You might not be able to do anything about the 10 hours per day you spend hunched over a laptop. But spending just five minutes every morning with the right exercises can help you feel better no matter what the day brings.
Read more: 17 Ways to Have More Fun in the Morning
Try this simple, five-minute morning routine to improve the other 23 hours and 55 minutes of your day.
Minute 1: Diaphragmatic Breathing
Also called belly breathing, it helps regulate your autonomic nervous system to reduce morning stress, says Mike Boyle, A.T.C., owner of Boston-area Mike Boyle Strength and Conditioning.
By teaching you how to engage your diaphragm for every breath, it helps you reduce stress all day long — and prevents the tight shoulders that often result from chest breathing, he says.
Instructions: Lying on your back in your bed or on the floor, put one hand on your stomach and the other on your chest. Take a deep breath in through your nose. As you breathe in, allow the hand on your stomach to be lifted as high as possible without moving the hand placed on your chest, Boyle says. Then, tighten your abdominals to force the air out through your mouth, your hand sinking toward your belly button. Repeat. Watch a quick tutorial here.
Minute 2: Hip Foam Rolling
Foam rolling is good for more than post-workout recovery, Boyle says — especially when it comes to your hip muscles. Excessive sitting can cause those muscles to become tight and inactive, leading to weaknesses and back pain, says Jacquelyn Brennan, C.S.C.S., co-founder of Mindfuel Wellness, which conducts corporate and personal wellness initiatives in Chicago.
Instructions: Sit on a foam roller and cross one leg over the opposite knee (as pictured), Boyle says. With your hands on the floor for balance, slowly move your body back and forth on the roller. Switch legs to repeat on the opposite side. Then, flip over facedown so that your pelvic area (the crease where your legs meet your torso) touches the roller. Use your hands to move your body along the roller, leaning to one side at a time to massage that area, Boyle says. Watch a video of how to roll the front of your hips here.
Minute 3: Supine Twist
“Twisting lengthens the spinal rotator muscles that attach one vertebra to the next, and engages other muscles through the core and low back,” Brennan says. “By awaking these muscles, you prepare yourself for functional movement throughout the day, increase blood flow and stimulate the digestive organs.”
One word of caution: If you often suffer from back pain, wait to perform any stretches until you’ve been awake for an hour or so, she says. First thing in the morning, an accumulation of fluid within the spinal discs can make the spine stiff.
Instructions: Lying faceup on the floor, hug both knees in toward your chest. Stretch one leg out on the floor in front of you. Keep your other leg bent and draw that knee across your body, allowing it to fall toward the floor. Extend your arms out to a “T” position and look to the opposite side of your knee. Take five to 10 deep, slow breaths. Return to center, hug both knees into your chest, and repeat on the other side.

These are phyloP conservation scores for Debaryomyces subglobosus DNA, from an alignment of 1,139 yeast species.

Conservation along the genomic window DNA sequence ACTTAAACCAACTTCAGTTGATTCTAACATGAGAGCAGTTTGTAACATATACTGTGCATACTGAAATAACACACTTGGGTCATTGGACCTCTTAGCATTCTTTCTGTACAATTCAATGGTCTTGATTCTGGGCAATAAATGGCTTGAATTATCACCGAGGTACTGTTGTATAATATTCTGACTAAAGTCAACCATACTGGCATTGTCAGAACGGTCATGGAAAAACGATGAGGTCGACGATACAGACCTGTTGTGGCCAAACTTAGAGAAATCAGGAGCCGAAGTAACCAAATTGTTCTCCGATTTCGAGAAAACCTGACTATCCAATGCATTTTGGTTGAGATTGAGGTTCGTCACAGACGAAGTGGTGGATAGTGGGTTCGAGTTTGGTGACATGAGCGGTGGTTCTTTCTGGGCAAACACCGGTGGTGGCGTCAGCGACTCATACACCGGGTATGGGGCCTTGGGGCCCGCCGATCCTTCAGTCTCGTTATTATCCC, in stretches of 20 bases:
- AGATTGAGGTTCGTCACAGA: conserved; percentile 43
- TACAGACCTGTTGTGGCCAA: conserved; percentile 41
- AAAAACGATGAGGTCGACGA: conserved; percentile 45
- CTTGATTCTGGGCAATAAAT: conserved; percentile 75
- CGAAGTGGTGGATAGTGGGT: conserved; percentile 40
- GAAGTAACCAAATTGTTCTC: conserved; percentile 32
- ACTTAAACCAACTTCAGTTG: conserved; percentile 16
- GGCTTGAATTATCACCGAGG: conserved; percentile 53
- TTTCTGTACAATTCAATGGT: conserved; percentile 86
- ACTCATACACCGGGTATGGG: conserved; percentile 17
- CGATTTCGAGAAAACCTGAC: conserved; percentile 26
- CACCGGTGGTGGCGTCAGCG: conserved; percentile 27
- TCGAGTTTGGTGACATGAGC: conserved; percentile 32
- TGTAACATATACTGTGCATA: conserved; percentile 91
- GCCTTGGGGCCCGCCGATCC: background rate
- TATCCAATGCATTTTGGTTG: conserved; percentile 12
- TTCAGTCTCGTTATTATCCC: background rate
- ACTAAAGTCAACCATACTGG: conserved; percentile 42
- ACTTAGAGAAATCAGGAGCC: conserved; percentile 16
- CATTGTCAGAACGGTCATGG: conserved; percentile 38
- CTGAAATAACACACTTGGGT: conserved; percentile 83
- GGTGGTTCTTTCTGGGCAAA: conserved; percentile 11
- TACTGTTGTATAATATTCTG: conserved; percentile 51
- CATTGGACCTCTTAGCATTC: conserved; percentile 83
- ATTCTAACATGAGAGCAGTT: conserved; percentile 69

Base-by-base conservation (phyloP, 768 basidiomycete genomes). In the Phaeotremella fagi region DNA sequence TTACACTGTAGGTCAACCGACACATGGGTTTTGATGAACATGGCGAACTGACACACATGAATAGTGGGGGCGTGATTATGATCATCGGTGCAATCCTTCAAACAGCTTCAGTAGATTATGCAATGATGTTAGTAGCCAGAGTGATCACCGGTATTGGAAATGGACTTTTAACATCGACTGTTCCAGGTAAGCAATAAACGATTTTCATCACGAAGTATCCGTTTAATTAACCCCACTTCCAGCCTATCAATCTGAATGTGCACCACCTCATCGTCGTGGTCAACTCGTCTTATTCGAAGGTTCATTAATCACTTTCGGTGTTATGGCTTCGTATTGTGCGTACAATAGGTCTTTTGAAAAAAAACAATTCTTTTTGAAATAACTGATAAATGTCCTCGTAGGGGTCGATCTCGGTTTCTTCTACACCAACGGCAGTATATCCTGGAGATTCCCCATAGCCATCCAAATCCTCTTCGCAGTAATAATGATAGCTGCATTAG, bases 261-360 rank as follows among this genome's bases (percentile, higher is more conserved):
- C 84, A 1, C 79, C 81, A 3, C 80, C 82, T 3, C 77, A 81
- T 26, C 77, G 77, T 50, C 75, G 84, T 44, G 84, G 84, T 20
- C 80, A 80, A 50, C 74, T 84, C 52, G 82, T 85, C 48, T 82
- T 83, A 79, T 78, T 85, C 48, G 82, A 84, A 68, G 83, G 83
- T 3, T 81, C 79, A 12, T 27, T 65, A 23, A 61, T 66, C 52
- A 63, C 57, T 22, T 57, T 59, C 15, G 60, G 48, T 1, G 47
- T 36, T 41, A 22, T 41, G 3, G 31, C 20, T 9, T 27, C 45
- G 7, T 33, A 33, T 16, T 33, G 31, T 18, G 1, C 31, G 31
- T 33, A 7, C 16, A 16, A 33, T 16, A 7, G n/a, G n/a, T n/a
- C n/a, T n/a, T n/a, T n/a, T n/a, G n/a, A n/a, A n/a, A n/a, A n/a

Minute 4: Prone Press Up
This dynamic exercise engages the back muscles to prepare them to maintain proper posture throughout the day. It also opens up the front of your hips to alleviate tension in the hip flexor muscles and resulting back pain, Brennan says. Plus, by targeting the rarely stretched abdominal muscles, it feels amazing.
Instructions: Begin with your forehead on the floor, hands under your shoulders, and elbows close to your body. Press your chest up so that you are looking straight ahead. Squeeze your triceps, back, hamstrings and glutes as you press up, Brennan says. It's OK if your hips come off the floor slightly. Pause, lower down to the floor, and repeat.
Minute 5: Seated Forward Fold
By moving your spine through its full range of motion, you gently stretch the hamstrings to move well throughout the day. Plus, by engaging the postural muscles that make up your core and torso with , you develop your ability to maintain healthy posture throughout the day, she says.
Instructions: Sit on the floor with your legs extended or slightly bent. Reach your arms straight out in front of you. Inhale through your nose and then, as you exhale through your mouth, round your spine forward (all the way up through your neck), she says. Pause, then reverse the movement to return to start. Keep your core muscles engaged throughout the movement. Sit tall: Stack your ribs directly over your hips and your ears over your shoulders. Repeat.
What Do YOU Think?
Do you stretch every day? How will you carve out five minutes in the morning for these exercises? What else do you do in the morning to prepare for a healthy day? Let us know!